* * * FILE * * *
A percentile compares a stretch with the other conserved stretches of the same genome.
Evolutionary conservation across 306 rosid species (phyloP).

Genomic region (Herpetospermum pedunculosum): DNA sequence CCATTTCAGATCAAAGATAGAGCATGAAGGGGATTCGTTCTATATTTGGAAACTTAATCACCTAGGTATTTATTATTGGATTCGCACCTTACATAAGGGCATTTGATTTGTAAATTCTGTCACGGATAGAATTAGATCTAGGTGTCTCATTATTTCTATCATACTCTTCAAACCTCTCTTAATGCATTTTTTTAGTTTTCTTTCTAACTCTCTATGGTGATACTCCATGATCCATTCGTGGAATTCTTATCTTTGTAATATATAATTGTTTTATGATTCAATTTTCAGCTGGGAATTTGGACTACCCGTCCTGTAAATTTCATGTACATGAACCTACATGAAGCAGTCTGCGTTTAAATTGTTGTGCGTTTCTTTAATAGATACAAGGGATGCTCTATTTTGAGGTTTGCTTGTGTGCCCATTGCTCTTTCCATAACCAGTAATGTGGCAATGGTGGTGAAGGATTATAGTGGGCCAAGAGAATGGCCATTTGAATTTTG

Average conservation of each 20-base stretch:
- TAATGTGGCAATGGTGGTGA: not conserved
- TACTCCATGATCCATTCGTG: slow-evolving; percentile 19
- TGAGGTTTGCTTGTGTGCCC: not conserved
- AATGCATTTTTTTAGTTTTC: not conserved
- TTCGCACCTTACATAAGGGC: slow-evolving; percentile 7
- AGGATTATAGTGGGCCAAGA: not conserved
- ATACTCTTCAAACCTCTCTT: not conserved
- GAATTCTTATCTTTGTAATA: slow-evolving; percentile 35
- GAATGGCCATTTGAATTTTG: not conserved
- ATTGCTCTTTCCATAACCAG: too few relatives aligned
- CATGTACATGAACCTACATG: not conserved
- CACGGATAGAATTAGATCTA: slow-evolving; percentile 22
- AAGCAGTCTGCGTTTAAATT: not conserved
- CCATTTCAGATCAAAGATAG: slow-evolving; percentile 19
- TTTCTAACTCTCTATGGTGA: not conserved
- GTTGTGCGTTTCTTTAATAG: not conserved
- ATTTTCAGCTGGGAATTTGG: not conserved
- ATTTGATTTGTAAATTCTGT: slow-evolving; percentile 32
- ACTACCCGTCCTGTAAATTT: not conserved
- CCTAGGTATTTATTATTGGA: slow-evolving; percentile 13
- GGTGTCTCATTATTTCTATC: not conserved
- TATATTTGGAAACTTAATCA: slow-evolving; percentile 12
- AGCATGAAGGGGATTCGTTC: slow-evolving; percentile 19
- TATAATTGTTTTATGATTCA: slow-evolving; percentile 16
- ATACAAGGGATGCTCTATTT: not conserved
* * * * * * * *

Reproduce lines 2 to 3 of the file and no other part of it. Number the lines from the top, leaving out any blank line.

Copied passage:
Evolutionary conservation across 306 rosid species (phyloP).

Genomic region (Herpetospermum pedunculosum): DNA sequence CCATTTCAGATCAAAGATAGAGCATGAAGGGGATTCGTTCTATATTTGGAAACTTAATCACCTAGGTATTTATTATTGGATTCGCACCTTACATAAGGGCATTTGATTTGTAAATTCTGTCACGGATAGAATTAGATCTAGGTGTCTCATTATTTCTATCATACTCTTCAAACCTCTCTTAATGCATTTTTTTAGTTTTCTTTCTAACTCTCTATGGTGATACTCCATGATCCATTCGTGGAATTCTTATCTTTGTAATATATAATTGTTTTATGATTCAATTTTCAGCTGGGAATTTGGACTACCCGTCCTGTAAATTTCATGTACATGAACCTACATGAAGCAGTCTGCGTTTAAATTGTTGTGCGTTTCTTTAATAGATACAAGGGATGCTCTATTTTGAGGTTTGCTTGTGTGCCCATTGCTCTTTCCATAACCAGTAATGTGGCAATGGTGGTGAAGGATTATAGTGGGCCAAGAGAATGGCCATTTGAATTTTG